Both teahouse treks and camping treks have a lot to offer. Both offer slightly different experiences as you would expect. Nowadays, on many the main trekking trails of Nepal you will find small, simple teahouses and lodges that have become better and better at catering for trekker's needs. Obviously, there will be quite a range of accommodation but if you are doing a teahouse trek with Himalayan Sunrise, you will be sleeping in clean, comfortable and functional places. The rooms generally have two beds and shared bathrooms are the norm. Dinner and breakfast will be taken in the lodge where you stay overnight, but lunch is usually taken somewhere along the route. Some teahouses offer a wide variety of food and some actually have what they offer. Others offer hearty but basic fare. Depending on the time of year, you may meet many other trekkers doing the same trip as you and your “support crew” will be more compact. If you are particularly tall, you will be able to stand up more in the evenings on a teahouse trek than on a camping trek! Don’t laugh-it can be an issue if you are tall!
A camping trek is often a little more expensive and requires a lot more organisation but allows access into more remote areas. You will be less likely to meet up with other trekkers and will become closer to your group including your support team. The team will be much larger as it will include porters, a cook, his team and several guides. And camping is camping! On a Himalayan Sunrise camping trek, you will be in large comfortable domed tents with a fly, have reasonably thick foam mattresses on thinner insulation liners, sit on stools at a table for meals and have dinner in a large, stable mess tent. A toilet tent will be set up at every site and sometimes, if conditions allow, a wash tent will be erected. A guide will be “on duty” throughout the night. Hygienic food preparation of food is assured, as is a great variety. A unique feature of Himalayan Sunrise treks is our “Gourmet Cooking Lesson” which evolved as the result of trekkers demanding to learn how to prepare some of the delicious food they ate on their holidays!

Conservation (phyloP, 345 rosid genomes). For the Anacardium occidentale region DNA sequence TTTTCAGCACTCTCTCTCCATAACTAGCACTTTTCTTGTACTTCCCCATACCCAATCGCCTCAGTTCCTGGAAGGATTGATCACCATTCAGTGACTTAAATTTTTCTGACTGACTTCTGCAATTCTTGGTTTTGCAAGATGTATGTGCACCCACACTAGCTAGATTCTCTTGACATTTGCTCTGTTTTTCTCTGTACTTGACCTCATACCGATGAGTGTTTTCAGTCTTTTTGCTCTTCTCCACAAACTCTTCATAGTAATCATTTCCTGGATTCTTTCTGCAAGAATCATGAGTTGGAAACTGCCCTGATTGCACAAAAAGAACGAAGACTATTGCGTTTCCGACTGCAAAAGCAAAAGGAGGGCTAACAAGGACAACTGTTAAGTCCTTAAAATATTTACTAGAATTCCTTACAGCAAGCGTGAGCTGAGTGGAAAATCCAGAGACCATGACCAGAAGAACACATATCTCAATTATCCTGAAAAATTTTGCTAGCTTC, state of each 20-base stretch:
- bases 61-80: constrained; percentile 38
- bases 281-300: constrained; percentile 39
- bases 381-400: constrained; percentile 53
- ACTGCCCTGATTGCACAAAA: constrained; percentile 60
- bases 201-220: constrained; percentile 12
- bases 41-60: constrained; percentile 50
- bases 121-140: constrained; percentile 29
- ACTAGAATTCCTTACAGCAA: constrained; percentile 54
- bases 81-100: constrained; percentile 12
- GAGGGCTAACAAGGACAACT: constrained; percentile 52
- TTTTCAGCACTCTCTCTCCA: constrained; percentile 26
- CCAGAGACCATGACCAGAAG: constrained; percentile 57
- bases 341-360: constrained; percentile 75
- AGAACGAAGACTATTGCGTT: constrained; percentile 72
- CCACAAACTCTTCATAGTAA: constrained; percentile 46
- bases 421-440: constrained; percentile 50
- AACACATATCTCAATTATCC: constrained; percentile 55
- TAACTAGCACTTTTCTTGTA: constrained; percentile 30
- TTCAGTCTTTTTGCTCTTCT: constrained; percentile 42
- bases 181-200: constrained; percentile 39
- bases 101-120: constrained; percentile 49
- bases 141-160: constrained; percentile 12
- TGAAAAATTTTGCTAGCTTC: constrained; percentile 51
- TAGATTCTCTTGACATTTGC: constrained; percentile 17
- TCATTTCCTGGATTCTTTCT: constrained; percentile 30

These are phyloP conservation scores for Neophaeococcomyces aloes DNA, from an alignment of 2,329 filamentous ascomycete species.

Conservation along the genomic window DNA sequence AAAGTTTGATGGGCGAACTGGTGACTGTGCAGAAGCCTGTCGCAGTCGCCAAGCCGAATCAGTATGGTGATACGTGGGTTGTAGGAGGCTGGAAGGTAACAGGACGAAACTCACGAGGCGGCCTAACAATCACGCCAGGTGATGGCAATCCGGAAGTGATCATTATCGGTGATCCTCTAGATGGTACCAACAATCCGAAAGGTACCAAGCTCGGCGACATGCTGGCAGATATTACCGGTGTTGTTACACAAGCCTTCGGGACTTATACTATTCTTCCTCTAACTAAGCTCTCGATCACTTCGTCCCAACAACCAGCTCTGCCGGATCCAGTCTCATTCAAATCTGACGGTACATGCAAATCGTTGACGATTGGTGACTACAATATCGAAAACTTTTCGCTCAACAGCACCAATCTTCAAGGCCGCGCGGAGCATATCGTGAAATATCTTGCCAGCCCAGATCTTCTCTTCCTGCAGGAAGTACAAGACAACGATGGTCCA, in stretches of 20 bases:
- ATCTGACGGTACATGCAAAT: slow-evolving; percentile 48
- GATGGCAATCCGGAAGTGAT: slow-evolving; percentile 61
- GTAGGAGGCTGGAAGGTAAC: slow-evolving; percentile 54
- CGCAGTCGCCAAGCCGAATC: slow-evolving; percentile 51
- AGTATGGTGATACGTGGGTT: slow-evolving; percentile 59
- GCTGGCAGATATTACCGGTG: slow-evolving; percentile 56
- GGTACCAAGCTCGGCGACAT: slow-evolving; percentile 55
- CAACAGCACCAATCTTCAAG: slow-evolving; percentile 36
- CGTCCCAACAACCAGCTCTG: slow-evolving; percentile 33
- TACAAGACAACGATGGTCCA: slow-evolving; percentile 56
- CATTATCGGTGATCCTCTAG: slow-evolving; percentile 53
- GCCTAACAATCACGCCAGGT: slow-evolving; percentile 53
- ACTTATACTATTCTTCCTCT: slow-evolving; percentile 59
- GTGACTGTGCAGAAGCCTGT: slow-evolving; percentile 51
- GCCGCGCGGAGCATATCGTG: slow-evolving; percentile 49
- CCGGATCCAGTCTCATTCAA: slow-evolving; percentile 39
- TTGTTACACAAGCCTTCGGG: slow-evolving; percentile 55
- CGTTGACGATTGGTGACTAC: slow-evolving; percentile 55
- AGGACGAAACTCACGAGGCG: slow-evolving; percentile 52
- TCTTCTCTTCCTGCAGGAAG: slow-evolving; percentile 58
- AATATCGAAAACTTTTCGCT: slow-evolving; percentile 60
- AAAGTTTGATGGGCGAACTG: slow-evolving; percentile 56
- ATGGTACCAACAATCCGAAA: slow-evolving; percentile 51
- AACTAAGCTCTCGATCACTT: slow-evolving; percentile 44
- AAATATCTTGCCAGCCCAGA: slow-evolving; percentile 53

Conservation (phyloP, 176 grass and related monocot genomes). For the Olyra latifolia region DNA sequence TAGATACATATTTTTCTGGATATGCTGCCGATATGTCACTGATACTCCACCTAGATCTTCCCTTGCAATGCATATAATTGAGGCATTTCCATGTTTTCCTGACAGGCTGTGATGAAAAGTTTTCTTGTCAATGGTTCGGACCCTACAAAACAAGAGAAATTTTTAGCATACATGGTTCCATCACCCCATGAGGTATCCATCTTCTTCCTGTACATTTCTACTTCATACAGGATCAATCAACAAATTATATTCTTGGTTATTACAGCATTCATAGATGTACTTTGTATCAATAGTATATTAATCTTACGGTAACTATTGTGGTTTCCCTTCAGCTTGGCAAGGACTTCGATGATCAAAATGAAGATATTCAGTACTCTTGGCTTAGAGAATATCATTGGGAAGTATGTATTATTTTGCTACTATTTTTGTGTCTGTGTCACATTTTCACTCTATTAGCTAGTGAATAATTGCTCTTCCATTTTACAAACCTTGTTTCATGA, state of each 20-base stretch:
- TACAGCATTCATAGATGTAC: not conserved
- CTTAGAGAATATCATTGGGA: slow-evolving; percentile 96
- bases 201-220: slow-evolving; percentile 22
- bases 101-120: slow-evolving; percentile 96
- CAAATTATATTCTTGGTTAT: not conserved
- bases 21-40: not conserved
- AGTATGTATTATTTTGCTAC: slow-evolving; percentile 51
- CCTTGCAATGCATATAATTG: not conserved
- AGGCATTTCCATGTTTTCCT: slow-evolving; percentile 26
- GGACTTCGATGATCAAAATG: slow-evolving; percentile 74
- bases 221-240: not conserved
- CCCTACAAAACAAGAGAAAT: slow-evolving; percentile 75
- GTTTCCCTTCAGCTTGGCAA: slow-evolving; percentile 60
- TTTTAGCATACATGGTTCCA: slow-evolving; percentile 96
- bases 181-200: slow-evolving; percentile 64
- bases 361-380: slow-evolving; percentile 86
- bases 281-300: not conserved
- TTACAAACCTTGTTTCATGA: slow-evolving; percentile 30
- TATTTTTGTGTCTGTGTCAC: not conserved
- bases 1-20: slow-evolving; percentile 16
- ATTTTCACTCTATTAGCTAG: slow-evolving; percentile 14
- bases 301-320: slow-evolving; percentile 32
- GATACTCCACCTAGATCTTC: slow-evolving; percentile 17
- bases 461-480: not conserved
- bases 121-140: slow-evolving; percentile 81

How much will I be able to communicate with family/ friends on a Himalayan Sunrise trip?